Foundational Marketing

Getting started with marketing? What founders must think through first

By Trusted CMO

As a young company, you must establish your market position and create demand for your product. However, many startup founders don’t have a background in marketing and struggle to know when it’s time for marketing and what to expect when they invest in it. 

So, what should you do first? 

This article explores the essential concepts startup founders must understand and work through as they plan to invest in marketing. 

Foundational questions you need to answer before you start marketing 

Marketing is about creating a market for your products. Start your planning by answering some foundational questions: 

  • How can we describe what we are building in the simplest terms? 
  • What problems are we solving with our product? 
  • Who is the primary user of our product, and who else will be involved in a buying decision?
  • Why would our buyers and users want this product, and what is urgent about buying it?   
  • Why should buyers buy us over other offerings in the market? 
  • Why are we the best company/people to build this product? 
  • Given our target market and what we sell, how will we price it and entice our potential buyers to use our product? 

Your responses to these questions form the basis for your go-to-market (sales and marketing) strategy. 

Positioning your company: what corner of the room do you own?

Positioning is the strategic differentiation of your company and its products in a market. Typically, you create a new market category (consider whether this is true or not) or an offering that is more valuable and effective than competitive alternatives. 

Determining positioning is a collaborative exercise involving internal team input, customer feedback, and competitive analysis that aligns everyone behind a narrative around naming the problem you solve and how your company uniquely delivers the solution.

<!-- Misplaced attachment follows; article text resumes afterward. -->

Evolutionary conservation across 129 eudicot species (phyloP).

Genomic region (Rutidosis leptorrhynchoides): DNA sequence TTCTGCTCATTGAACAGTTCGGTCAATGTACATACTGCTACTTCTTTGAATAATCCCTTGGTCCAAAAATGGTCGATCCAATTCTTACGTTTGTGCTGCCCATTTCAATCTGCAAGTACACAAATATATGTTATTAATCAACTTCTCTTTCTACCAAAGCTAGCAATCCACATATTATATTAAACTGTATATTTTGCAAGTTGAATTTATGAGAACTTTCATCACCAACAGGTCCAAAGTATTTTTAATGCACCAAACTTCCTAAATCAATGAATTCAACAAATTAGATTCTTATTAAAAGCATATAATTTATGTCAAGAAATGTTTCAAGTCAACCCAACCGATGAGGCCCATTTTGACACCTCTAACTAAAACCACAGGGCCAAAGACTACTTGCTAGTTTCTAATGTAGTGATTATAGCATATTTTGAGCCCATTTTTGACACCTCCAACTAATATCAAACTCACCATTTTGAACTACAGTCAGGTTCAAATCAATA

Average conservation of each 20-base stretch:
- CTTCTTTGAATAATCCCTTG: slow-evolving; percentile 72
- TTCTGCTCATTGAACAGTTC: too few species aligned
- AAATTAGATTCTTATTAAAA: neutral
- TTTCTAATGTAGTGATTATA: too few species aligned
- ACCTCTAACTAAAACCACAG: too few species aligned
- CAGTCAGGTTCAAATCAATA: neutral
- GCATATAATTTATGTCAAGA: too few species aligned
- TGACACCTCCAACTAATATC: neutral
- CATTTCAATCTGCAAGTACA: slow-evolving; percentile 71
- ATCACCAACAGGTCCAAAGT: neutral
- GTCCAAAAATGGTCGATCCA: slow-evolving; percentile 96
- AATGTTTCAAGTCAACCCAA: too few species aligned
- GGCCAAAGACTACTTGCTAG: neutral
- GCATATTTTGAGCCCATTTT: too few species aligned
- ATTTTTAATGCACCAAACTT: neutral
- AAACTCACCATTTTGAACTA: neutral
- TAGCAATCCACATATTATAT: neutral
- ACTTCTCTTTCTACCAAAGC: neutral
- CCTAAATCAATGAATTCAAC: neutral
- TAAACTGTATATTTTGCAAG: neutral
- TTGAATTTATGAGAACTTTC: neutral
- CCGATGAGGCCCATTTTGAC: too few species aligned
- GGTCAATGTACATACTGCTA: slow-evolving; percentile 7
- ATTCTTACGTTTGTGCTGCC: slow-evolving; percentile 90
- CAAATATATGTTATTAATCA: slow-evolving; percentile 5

You’ll usually stick with your positioning for a few years until you find a reason to change it. 

What is messaging, and how is that different from positioning? 

Positioning is a core input of messaging, and unlike positioning, messaging is never finished. You should continuously evaluate whether your words effectively communicate the value you deliver and resonate with your target customer.  

Think of messaging as the next layer cascading down from your positioning—like examples and proof points that build awareness for and help buyers connect to your company and product. 

There are a few flavors of messaging: 

  • Product messaging: what is it, what can it do, who uses it, outcomes
  • Strategic messaging to stakeholders: why they should buy you, value, speed, etc. 
  • Sales messaging: ways to help build buyer belief in your product 

And this is just a short list. 

How does “brand” fit into all of this? 

Brand is a scary word for a lot of founders. It feels like a hand-wavy agency thing that will cost a lot of money and has a murky connection to revenue growth.  

Brand is how you show up in the market and the expectations people have about how you show up. Brand permeates every interaction with your company, from how you conduct yourself in sales, talking to customers, your website and product UI look, and the information you're putting out. You can’t build a memorable brand if your company shows up inconsistently. 

Founders must think critically about what they stand for and how they’ll conduct themselves at each brand touchpoint. Establishing a conviction about your company’s place in the market informs all critical decisions beyond logos and color palettes. 

Interested in learning how to get marketing started or make it work better? Talk to us

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